Daily Bible Study - Daniel

Prophetic study of the book of Daniel

Daniel in the Lions Den
The book of Daniel is often misunderstood for its strange visions and foretelling of future events. Much of its meaning is understandably obscure. But all Sunday School lessons are incomplete without the stories of Daniel in the lion's den, and the fiery furnace. While these stories can bring excitement and wonder to young wide-eyed learners, and are illustrations of incredible faith and obedience under pressure, their importance is only secondary to the overall impact that the prophet Daniel had on the society that he lived in.

The events which Daniel spoke and wrote of had far-reaching influence on the lives of all believers, even in those today. Readers must understand that while some parts of the visions may have already come to pass, much of them are still yet to be fulfilled. God does not want believers to be ignorant of future events, but visions of the future are not to be manipulated into modernized interpretations. God will provide understanding to an honest seeking believer when understanding is required.

God called Daniel in the midst of tremendous political and spiritual upheaval in Judah. The Babylonians were the new rising star, a fast-growing empire that took over much of what is now the Middle East. Under King Nebuchadnezzar, they had conquered and absorbed the entire Assyrian empire, including any whose families were among the captives from the northern kingdom of Israel over a hundred years before.

When the Babylonians then took over the southern kingdom of Judah, thousands more captives were taken, and their political power expanded that much further. Because the Babylonian rule covered such a vast area geographically, and a diverse kingdom culturally, the government included many incredibly skilled individuals. As Babylon's army swept the nations, any eligible captives that were brought back were taken as slaves and trained for service in the government.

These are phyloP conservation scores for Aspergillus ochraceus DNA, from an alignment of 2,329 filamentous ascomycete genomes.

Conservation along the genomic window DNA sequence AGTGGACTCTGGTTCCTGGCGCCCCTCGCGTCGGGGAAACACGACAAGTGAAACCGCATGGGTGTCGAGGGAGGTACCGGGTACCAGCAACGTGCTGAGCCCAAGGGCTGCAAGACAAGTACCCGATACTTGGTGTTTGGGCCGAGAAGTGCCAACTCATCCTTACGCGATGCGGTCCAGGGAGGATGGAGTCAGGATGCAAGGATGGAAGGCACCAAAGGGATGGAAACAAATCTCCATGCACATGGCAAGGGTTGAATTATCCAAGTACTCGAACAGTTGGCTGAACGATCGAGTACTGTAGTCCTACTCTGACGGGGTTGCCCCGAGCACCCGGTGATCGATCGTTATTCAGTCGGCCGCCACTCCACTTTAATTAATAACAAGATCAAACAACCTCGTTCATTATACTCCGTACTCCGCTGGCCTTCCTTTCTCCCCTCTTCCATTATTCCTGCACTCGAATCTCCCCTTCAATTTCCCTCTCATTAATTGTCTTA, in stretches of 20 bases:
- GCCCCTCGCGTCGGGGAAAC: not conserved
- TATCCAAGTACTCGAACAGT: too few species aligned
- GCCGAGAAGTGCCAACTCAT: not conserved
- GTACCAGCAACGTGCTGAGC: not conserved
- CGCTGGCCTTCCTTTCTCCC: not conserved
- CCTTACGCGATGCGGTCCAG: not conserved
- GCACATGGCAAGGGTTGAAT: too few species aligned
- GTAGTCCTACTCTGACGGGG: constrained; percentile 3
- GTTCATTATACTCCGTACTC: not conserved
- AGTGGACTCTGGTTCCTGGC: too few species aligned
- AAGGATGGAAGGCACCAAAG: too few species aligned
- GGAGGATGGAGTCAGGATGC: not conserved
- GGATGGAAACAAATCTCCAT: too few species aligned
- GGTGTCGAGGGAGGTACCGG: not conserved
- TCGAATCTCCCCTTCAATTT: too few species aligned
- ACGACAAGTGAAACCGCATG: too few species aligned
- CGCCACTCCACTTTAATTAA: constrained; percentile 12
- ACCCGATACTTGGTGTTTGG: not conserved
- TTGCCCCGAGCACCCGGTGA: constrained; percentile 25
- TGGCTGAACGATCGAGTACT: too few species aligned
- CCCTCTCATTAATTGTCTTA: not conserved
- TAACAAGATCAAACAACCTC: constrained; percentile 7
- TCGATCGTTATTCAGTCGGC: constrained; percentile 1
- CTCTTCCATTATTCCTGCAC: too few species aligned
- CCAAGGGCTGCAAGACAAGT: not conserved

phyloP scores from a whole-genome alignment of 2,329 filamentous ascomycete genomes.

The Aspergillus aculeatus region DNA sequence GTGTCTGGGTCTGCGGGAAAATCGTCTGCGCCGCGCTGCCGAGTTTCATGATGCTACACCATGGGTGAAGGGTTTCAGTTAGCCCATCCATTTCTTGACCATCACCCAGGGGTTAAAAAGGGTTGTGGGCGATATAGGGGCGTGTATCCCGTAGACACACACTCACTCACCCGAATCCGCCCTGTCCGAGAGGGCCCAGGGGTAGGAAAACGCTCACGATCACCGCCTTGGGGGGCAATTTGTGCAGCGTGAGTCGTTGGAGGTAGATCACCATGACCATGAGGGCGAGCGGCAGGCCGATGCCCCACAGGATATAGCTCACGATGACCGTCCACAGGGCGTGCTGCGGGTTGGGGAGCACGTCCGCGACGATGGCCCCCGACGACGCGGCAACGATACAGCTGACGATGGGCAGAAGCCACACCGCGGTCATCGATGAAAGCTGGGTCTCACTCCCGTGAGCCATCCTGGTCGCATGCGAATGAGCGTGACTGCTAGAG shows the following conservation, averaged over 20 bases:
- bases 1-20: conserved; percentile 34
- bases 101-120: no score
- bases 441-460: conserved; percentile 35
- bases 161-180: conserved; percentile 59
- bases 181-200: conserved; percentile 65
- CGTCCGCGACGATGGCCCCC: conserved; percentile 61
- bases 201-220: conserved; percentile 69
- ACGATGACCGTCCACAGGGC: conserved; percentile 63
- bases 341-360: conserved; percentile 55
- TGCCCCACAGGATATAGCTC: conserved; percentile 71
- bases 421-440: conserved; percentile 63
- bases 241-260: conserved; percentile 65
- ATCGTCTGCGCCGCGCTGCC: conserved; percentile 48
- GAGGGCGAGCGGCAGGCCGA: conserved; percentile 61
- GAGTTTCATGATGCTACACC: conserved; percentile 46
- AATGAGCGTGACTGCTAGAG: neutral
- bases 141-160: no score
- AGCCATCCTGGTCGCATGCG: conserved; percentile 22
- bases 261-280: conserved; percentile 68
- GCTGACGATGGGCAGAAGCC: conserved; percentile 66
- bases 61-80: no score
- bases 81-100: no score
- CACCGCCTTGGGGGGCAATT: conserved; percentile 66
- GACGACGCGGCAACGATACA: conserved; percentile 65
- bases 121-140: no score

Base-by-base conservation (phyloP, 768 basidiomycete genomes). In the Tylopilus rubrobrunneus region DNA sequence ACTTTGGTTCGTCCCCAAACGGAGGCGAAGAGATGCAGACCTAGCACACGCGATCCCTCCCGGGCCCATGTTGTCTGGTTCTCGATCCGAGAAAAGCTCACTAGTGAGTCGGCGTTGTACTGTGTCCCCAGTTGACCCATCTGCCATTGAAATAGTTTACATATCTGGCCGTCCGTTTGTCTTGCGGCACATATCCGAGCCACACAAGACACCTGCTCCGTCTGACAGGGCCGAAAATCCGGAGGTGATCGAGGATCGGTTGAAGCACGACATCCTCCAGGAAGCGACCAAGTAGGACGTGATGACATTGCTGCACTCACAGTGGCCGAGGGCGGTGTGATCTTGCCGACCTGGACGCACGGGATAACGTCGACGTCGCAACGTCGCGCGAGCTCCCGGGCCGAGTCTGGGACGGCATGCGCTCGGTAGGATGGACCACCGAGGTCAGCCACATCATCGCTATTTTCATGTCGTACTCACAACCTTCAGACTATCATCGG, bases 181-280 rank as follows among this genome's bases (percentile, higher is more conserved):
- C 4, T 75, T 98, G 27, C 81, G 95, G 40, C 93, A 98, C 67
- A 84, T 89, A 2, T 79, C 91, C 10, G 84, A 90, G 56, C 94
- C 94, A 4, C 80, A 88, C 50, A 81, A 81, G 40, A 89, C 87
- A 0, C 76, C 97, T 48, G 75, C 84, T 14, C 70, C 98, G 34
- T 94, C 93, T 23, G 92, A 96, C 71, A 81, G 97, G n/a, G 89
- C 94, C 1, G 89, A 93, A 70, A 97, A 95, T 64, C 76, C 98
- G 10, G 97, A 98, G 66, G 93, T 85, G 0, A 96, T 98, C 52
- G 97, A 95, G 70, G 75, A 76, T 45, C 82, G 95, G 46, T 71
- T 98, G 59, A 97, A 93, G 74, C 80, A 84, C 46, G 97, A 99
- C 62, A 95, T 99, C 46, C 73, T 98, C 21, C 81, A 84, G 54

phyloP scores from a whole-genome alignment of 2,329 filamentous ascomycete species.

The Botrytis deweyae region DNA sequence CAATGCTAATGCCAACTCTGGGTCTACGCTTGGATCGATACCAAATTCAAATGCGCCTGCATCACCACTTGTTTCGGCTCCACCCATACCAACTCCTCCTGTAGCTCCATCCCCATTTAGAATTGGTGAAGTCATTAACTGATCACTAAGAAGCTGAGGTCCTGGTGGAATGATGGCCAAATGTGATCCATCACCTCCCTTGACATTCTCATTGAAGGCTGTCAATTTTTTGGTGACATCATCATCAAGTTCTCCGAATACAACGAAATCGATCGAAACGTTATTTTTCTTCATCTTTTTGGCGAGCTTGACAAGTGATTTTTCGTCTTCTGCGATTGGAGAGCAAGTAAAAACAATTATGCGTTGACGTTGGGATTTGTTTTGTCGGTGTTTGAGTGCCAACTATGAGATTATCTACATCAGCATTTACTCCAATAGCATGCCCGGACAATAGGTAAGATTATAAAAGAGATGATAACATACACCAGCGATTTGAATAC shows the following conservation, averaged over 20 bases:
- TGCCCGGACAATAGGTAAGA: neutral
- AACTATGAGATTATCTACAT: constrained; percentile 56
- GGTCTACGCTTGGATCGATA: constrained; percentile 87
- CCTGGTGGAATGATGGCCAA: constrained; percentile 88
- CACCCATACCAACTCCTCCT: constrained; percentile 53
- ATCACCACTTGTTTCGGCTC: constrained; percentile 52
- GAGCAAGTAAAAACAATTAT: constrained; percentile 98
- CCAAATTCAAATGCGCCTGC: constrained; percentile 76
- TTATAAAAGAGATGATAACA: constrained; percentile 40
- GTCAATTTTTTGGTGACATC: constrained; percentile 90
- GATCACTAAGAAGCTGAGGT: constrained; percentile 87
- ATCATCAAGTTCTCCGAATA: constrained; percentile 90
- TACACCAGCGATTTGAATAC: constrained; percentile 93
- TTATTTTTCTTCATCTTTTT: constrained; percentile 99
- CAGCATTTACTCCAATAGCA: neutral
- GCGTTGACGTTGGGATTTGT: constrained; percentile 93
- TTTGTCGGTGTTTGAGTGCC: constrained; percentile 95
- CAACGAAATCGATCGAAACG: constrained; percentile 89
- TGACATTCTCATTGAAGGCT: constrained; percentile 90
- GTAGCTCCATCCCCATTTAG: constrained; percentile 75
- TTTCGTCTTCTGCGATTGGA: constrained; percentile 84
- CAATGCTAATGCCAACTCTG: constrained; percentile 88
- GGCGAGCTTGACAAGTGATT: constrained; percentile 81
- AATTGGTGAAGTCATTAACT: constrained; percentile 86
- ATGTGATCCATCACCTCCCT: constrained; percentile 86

These slaves included the strong, the good-looking, the intelligent, the wise and the educated. The best of the best were selected to be taken to the king's courts where they underwent three years of training, which included education in the Babylonian culture, language, religion, along with political policies and protocol. In addition, they were given rich delicacies and wine from the king's own supply.

Daniel was just a youth when he was taken captive from Judah. He and three others, who were later given the Babylonian names Shadrach, Meshach and Abednego, were among the slaves that were brought to the king's courts. But Daniel and his friends chose not to defile themselves with the rich foods provided. Instead, they requested a diet of vegetables and water. As a result, they proved to be better than all of those who partook of the king's food. In fact, when the king interviewed them, in all matters of wisdom and understanding about which the king examined them, he found them ten times better than all the magicians and astrologers who were in all his realm. (1:20)

This was just the beginning for Daniel. This level of discipline allowed him to stand against the evils of the pagan Babylon. It also prepared him for the incredible revelations of the future that God would entrust him with. And Daniel's knowledge of government and political workings proved to serve him well in understanding the prophetic messages concerning the rise and fall of future kings and kingdoms, including Babylon, Greece, Persia, Egypt, Rome, and the like.

Daniel was able to receive the interpretation of King Nebuchadnezzar's dream of the great image of various elements, and was able to understand its significance to the Babylonian empire as well as future empires. Under the reign of the next king, King Belshazzar, Daniel was able to interpret the writing on the wall and understand its significance in the life of the king. And Daniel was able to withstand the pagan-inspired laws of man in order to obey the commands of God for prayer and fasting, even when threatened with death. Perhaps the most beautiful section of the book is Daniel's intercessory prayer in chapter 9.

Daniel knew how long the judgment of Judah would last from the messages of the prophet Jeremiah. Therefore, he knew that the time was nearly ended. Out of all the visions he had received from God regarding future events, the most significant was the fulfillment of God's promise of restoration of His people. Daniel's prayer included grief over the sins of the people, recognition that their sins caused the Babylonian exile, and a desire to see the Word of God come to pass. In response, the archangel Gabriel comforted Daniel with the recurring promise of the coming Messiah.

Here the prophetic books makes a shift spiritually and geographically, moving to the northern kingdom of Israel under the ministry of the prophet Hosea, who allowed his life to be a vivid example of God's love for His people.

Written by: Amy Miller